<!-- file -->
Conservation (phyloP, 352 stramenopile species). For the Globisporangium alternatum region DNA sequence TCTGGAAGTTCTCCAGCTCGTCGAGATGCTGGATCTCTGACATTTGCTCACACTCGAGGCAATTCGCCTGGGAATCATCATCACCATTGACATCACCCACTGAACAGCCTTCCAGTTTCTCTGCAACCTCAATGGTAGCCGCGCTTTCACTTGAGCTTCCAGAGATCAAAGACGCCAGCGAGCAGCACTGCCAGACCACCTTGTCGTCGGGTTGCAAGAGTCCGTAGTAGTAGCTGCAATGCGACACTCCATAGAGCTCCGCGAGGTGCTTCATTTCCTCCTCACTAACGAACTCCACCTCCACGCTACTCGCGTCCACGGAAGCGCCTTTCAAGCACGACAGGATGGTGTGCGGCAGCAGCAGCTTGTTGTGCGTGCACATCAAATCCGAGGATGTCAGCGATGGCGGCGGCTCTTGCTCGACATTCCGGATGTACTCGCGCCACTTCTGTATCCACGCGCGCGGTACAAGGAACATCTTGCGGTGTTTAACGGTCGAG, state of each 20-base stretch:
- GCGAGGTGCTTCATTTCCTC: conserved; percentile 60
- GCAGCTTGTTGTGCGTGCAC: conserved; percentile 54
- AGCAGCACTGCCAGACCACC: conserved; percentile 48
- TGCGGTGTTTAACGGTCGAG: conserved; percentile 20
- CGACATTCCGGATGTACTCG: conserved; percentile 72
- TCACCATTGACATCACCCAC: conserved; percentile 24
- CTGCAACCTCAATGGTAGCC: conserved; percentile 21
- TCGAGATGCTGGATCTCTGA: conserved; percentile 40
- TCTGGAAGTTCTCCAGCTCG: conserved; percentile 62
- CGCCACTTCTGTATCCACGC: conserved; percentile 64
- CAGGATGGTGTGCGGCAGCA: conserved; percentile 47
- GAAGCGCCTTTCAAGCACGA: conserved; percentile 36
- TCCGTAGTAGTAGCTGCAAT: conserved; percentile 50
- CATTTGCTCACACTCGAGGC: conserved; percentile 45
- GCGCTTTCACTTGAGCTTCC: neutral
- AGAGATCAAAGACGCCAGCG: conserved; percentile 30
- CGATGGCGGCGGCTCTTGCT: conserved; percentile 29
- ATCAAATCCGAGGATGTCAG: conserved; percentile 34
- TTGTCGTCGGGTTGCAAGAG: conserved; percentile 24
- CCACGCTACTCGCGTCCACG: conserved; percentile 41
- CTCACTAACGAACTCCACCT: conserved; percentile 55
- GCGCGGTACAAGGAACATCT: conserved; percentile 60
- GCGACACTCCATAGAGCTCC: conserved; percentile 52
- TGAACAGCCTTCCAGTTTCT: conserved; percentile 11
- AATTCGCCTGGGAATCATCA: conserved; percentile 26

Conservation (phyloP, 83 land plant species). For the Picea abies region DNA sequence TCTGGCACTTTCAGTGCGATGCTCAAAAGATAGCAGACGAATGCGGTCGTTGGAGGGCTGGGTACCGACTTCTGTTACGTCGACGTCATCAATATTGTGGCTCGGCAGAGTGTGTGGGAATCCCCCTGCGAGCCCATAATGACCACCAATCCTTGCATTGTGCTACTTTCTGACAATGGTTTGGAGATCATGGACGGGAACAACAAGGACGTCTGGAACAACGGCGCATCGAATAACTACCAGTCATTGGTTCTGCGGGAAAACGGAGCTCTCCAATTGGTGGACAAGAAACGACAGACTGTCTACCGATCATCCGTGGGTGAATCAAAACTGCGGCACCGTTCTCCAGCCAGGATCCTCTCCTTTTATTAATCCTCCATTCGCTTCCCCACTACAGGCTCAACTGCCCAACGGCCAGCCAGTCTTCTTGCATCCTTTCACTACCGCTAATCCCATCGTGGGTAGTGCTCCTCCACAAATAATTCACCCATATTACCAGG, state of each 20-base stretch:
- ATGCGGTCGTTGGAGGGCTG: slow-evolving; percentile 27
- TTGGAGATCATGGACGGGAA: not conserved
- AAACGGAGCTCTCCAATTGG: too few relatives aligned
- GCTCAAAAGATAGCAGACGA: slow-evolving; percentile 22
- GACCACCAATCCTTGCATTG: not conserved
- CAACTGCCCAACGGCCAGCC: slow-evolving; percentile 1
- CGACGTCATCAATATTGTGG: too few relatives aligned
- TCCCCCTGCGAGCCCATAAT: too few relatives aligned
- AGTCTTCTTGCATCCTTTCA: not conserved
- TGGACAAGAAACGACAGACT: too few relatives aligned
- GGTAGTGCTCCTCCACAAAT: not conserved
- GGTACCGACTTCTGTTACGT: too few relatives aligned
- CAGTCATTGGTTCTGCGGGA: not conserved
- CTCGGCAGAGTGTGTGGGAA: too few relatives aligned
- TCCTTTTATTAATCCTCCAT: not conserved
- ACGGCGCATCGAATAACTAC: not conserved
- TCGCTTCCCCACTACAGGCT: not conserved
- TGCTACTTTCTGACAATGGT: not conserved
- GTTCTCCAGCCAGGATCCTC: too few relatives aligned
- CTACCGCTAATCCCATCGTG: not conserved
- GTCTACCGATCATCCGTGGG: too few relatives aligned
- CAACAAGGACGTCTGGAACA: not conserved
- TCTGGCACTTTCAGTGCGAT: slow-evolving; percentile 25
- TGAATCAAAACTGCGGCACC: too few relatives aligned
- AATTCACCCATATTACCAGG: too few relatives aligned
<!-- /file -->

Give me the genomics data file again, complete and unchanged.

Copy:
Conservation (phyloP, 352 stramenopile species). For the Globisporangium alternatum region DNA sequence TCTGGAAGTTCTCCAGCTCGTCGAGATGCTGGATCTCTGACATTTGCTCACACTCGAGGCAATTCGCCTGGGAATCATCATCACCATTGACATCACCCACTGAACAGCCTTCCAGTTTCTCTGCAACCTCAATGGTAGCCGCGCTTTCACTTGAGCTTCCAGAGATCAAAGACGCCAGCGAGCAGCACTGCCAGACCACCTTGTCGTCGGGTTGCAAGAGTCCGTAGTAGTAGCTGCAATGCGACACTCCATAGAGCTCCGCGAGGTGCTTCATTTCCTCCTCACTAACGAACTCCACCTCCACGCTACTCGCGTCCACGGAAGCGCCTTTCAAGCACGACAGGATGGTGTGCGGCAGCAGCAGCTTGTTGTGCGTGCACATCAAATCCGAGGATGTCAGCGATGGCGGCGGCTCTTGCTCGACATTCCGGATGTACTCGCGCCACTTCTGTATCCACGCGCGCGGTACAAGGAACATCTTGCGGTGTTTAACGGTCGAG, state of each 20-base stretch:
- GCGAGGTGCTTCATTTCCTC: conserved; percentile 60
- GCAGCTTGTTGTGCGTGCAC: conserved; percentile 54
- AGCAGCACTGCCAGACCACC: conserved; percentile 48
- TGCGGTGTTTAACGGTCGAG: conserved; percentile 20
- CGACATTCCGGATGTACTCG: conserved; percentile 72
- TCACCATTGACATCACCCAC: conserved; percentile 24
- CTGCAACCTCAATGGTAGCC: conserved; percentile 21
- TCGAGATGCTGGATCTCTGA: conserved; percentile 40
- TCTGGAAGTTCTCCAGCTCG: conserved; percentile 62
- CGCCACTTCTGTATCCACGC: conserved; percentile 64
- CAGGATGGTGTGCGGCAGCA: conserved; percentile 47
- GAAGCGCCTTTCAAGCACGA: conserved; percentile 36
- TCCGTAGTAGTAGCTGCAAT: conserved; percentile 50
- CATTTGCTCACACTCGAGGC: conserved; percentile 45
- GCGCTTTCACTTGAGCTTCC: neutral
- AGAGATCAAAGACGCCAGCG: conserved; percentile 30
- CGATGGCGGCGGCTCTTGCT: conserved; percentile 29
- ATCAAATCCGAGGATGTCAG: conserved; percentile 34
- TTGTCGTCGGGTTGCAAGAG: conserved; percentile 24
- CCACGCTACTCGCGTCCACG: conserved; percentile 41
- CTCACTAACGAACTCCACCT: conserved; percentile 55
- GCGCGGTACAAGGAACATCT: conserved; percentile 60
- GCGACACTCCATAGAGCTCC: conserved; percentile 52
- TGAACAGCCTTCCAGTTTCT: conserved; percentile 11
- AATTCGCCTGGGAATCATCA: conserved; percentile 26

Conservation (phyloP, 83 land plant species). For the Picea abies region DNA sequence TCTGGCACTTTCAGTGCGATGCTCAAAAGATAGCAGACGAATGCGGTCGTTGGAGGGCTGGGTACCGACTTCTGTTACGTCGACGTCATCAATATTGTGGCTCGGCAGAGTGTGTGGGAATCCCCCTGCGAGCCCATAATGACCACCAATCCTTGCATTGTGCTACTTTCTGACAATGGTTTGGAGATCATGGACGGGAACAACAAGGACGTCTGGAACAACGGCGCATCGAATAACTACCAGTCATTGGTTCTGCGGGAAAACGGAGCTCTCCAATTGGTGGACAAGAAACGACAGACTGTCTACCGATCATCCGTGGGTGAATCAAAACTGCGGCACCGTTCTCCAGCCAGGATCCTCTCCTTTTATTAATCCTCCATTCGCTTCCCCACTACAGGCTCAACTGCCCAACGGCCAGCCAGTCTTCTTGCATCCTTTCACTACCGCTAATCCCATCGTGGGTAGTGCTCCTCCACAAATAATTCACCCATATTACCAGG, state of each 20-base stretch:
- ATGCGGTCGTTGGAGGGCTG: slow-evolving; percentile 27
- TTGGAGATCATGGACGGGAA: not conserved
- AAACGGAGCTCTCCAATTGG: too few relatives aligned
- GCTCAAAAGATAGCAGACGA: slow-evolving; percentile 22
- GACCACCAATCCTTGCATTG: not conserved
- CAACTGCCCAACGGCCAGCC: slow-evolving; percentile 1
- CGACGTCATCAATATTGTGG: too few relatives aligned
- TCCCCCTGCGAGCCCATAAT: too few relatives aligned
- AGTCTTCTTGCATCCTTTCA: not conserved
- TGGACAAGAAACGACAGACT: too few relatives aligned
- GGTAGTGCTCCTCCACAAAT: not conserved
- GGTACCGACTTCTGTTACGT: too few relatives aligned
- CAGTCATTGGTTCTGCGGGA: not conserved
- CTCGGCAGAGTGTGTGGGAA: too few relatives aligned
- TCCTTTTATTAATCCTCCAT: not conserved
- ACGGCGCATCGAATAACTAC: not conserved
- TCGCTTCCCCACTACAGGCT: not conserved
- TGCTACTTTCTGACAATGGT: not conserved
- GTTCTCCAGCCAGGATCCTC: too few relatives aligned
- CTACCGCTAATCCCATCGTG: not conserved
- GTCTACCGATCATCCGTGGG: too few relatives aligned
- CAACAAGGACGTCTGGAACA: not conserved
- TCTGGCACTTTCAGTGCGAT: slow-evolving; percentile 25
- TGAATCAAAACTGCGGCACC: too few relatives aligned
- AATTCACCCATATTACCAGG: too few relatives aligned